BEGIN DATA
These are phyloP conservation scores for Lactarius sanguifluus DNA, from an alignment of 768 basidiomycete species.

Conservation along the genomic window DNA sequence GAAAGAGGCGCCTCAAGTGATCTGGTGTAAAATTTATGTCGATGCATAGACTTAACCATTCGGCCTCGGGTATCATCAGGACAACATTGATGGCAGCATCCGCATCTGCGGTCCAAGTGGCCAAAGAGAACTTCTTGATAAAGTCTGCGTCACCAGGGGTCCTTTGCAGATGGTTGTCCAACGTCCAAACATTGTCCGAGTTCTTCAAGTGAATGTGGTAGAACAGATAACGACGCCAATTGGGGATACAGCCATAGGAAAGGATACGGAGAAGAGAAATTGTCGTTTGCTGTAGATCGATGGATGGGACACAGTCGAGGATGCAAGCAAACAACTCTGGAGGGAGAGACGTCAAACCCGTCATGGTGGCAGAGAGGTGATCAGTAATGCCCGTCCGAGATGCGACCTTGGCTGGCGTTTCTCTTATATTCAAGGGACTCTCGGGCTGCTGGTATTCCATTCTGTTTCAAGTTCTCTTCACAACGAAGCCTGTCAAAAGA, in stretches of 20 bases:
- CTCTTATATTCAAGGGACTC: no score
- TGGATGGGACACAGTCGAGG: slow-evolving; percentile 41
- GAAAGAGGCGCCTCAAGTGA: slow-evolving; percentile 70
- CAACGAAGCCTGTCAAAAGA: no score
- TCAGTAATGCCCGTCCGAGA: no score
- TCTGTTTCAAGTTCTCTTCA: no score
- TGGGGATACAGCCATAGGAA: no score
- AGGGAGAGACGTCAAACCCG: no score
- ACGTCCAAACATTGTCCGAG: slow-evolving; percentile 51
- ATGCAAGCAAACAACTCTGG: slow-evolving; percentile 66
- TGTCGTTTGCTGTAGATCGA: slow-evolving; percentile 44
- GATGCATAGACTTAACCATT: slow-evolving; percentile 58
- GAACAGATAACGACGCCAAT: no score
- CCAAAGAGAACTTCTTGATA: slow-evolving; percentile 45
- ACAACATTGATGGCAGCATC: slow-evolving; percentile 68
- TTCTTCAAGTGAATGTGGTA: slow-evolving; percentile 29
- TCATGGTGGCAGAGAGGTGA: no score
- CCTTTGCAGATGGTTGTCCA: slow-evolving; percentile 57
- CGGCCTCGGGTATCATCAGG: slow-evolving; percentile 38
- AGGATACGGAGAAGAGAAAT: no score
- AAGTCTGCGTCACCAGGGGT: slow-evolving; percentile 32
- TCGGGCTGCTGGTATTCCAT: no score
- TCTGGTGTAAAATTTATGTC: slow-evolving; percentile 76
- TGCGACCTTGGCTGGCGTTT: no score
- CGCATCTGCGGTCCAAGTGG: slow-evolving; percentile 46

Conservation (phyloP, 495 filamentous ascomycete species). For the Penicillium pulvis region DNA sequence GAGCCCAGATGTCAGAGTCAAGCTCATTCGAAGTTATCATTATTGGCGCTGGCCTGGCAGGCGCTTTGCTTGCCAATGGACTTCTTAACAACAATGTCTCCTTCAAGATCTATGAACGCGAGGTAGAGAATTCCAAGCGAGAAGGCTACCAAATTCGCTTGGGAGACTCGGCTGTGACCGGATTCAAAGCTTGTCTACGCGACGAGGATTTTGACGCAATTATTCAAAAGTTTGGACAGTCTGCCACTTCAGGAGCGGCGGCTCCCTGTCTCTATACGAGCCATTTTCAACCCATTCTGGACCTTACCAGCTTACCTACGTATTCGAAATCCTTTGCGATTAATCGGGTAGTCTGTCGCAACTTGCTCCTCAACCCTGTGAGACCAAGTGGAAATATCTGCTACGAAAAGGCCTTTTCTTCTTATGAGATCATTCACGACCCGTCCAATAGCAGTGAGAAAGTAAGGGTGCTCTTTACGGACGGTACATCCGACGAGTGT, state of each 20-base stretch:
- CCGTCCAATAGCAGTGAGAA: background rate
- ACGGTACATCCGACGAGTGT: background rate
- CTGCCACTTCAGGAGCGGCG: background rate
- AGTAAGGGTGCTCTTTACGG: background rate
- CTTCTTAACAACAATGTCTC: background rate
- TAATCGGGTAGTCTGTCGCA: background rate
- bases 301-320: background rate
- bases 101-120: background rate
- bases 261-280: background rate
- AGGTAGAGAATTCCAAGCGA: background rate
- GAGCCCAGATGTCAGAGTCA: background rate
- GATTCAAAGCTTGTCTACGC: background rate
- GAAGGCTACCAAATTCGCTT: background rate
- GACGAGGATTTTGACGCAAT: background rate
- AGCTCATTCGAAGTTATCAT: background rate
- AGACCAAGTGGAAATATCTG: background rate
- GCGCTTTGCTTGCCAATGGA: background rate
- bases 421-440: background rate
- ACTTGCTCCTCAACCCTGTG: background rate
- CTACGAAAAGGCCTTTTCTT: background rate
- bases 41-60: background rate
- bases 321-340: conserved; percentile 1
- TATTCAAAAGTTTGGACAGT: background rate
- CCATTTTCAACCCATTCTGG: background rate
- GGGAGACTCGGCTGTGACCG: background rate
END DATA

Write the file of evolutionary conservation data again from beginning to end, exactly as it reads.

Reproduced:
These are phyloP conservation scores for Lactarius sanguifluus DNA, from an alignment of 768 basidiomycete species.

Conservation along the genomic window DNA sequence GAAAGAGGCGCCTCAAGTGATCTGGTGTAAAATTTATGTCGATGCATAGACTTAACCATTCGGCCTCGGGTATCATCAGGACAACATTGATGGCAGCATCCGCATCTGCGGTCCAAGTGGCCAAAGAGAACTTCTTGATAAAGTCTGCGTCACCAGGGGTCCTTTGCAGATGGTTGTCCAACGTCCAAACATTGTCCGAGTTCTTCAAGTGAATGTGGTAGAACAGATAACGACGCCAATTGGGGATACAGCCATAGGAAAGGATACGGAGAAGAGAAATTGTCGTTTGCTGTAGATCGATGGATGGGACACAGTCGAGGATGCAAGCAAACAACTCTGGAGGGAGAGACGTCAAACCCGTCATGGTGGCAGAGAGGTGATCAGTAATGCCCGTCCGAGATGCGACCTTGGCTGGCGTTTCTCTTATATTCAAGGGACTCTCGGGCTGCTGGTATTCCATTCTGTTTCAAGTTCTCTTCACAACGAAGCCTGTCAAAAGA, in stretches of 20 bases:
- CTCTTATATTCAAGGGACTC: no score
- TGGATGGGACACAGTCGAGG: slow-evolving; percentile 41
- GAAAGAGGCGCCTCAAGTGA: slow-evolving; percentile 70
- CAACGAAGCCTGTCAAAAGA: no score
- TCAGTAATGCCCGTCCGAGA: no score
- TCTGTTTCAAGTTCTCTTCA: no score
- TGGGGATACAGCCATAGGAA: no score
- AGGGAGAGACGTCAAACCCG: no score
- ACGTCCAAACATTGTCCGAG: slow-evolving; percentile 51
- ATGCAAGCAAACAACTCTGG: slow-evolving; percentile 66
- TGTCGTTTGCTGTAGATCGA: slow-evolving; percentile 44
- GATGCATAGACTTAACCATT: slow-evolving; percentile 58
- GAACAGATAACGACGCCAAT: no score
- CCAAAGAGAACTTCTTGATA: slow-evolving; percentile 45
- ACAACATTGATGGCAGCATC: slow-evolving; percentile 68
- TTCTTCAAGTGAATGTGGTA: slow-evolving; percentile 29
- TCATGGTGGCAGAGAGGTGA: no score
- CCTTTGCAGATGGTTGTCCA: slow-evolving; percentile 57
- CGGCCTCGGGTATCATCAGG: slow-evolving; percentile 38
- AGGATACGGAGAAGAGAAAT: no score
- AAGTCTGCGTCACCAGGGGT: slow-evolving; percentile 32
- TCGGGCTGCTGGTATTCCAT: no score
- TCTGGTGTAAAATTTATGTC: slow-evolving; percentile 76
- TGCGACCTTGGCTGGCGTTT: no score
- CGCATCTGCGGTCCAAGTGG: slow-evolving; percentile 46

Conservation (phyloP, 495 filamentous ascomycete species). For the Penicillium pulvis region DNA sequence GAGCCCAGATGTCAGAGTCAAGCTCATTCGAAGTTATCATTATTGGCGCTGGCCTGGCAGGCGCTTTGCTTGCCAATGGACTTCTTAACAACAATGTCTCCTTCAAGATCTATGAACGCGAGGTAGAGAATTCCAAGCGAGAAGGCTACCAAATTCGCTTGGGAGACTCGGCTGTGACCGGATTCAAAGCTTGTCTACGCGACGAGGATTTTGACGCAATTATTCAAAAGTTTGGACAGTCTGCCACTTCAGGAGCGGCGGCTCCCTGTCTCTATACGAGCCATTTTCAACCCATTCTGGACCTTACCAGCTTACCTACGTATTCGAAATCCTTTGCGATTAATCGGGTAGTCTGTCGCAACTTGCTCCTCAACCCTGTGAGACCAAGTGGAAATATCTGCTACGAAAAGGCCTTTTCTTCTTATGAGATCATTCACGACCCGTCCAATAGCAGTGAGAAAGTAAGGGTGCTCTTTACGGACGGTACATCCGACGAGTGT, state of each 20-base stretch:
- CCGTCCAATAGCAGTGAGAA: background rate
- ACGGTACATCCGACGAGTGT: background rate
- CTGCCACTTCAGGAGCGGCG: background rate
- AGTAAGGGTGCTCTTTACGG: background rate
- CTTCTTAACAACAATGTCTC: background rate
- TAATCGGGTAGTCTGTCGCA: background rate
- bases 301-320: background rate
- bases 101-120: background rate
- bases 261-280: background rate
- AGGTAGAGAATTCCAAGCGA: background rate
- GAGCCCAGATGTCAGAGTCA: background rate
- GATTCAAAGCTTGTCTACGC: background rate
- GAAGGCTACCAAATTCGCTT: background rate
- GACGAGGATTTTGACGCAAT: background rate
- AGCTCATTCGAAGTTATCAT: background rate
- AGACCAAGTGGAAATATCTG: background rate
- GCGCTTTGCTTGCCAATGGA: background rate
- bases 421-440: background rate
- ACTTGCTCCTCAACCCTGTG: background rate
- CTACGAAAAGGCCTTTTCTT: background rate
- bases 41-60: background rate
- bases 321-340: conserved; percentile 1
- TATTCAAAAGTTTGGACAGT: background rate
- CCATTTTCAACCCATTCTGG: background rate
- GGGAGACTCGGCTGTGACCG: background rate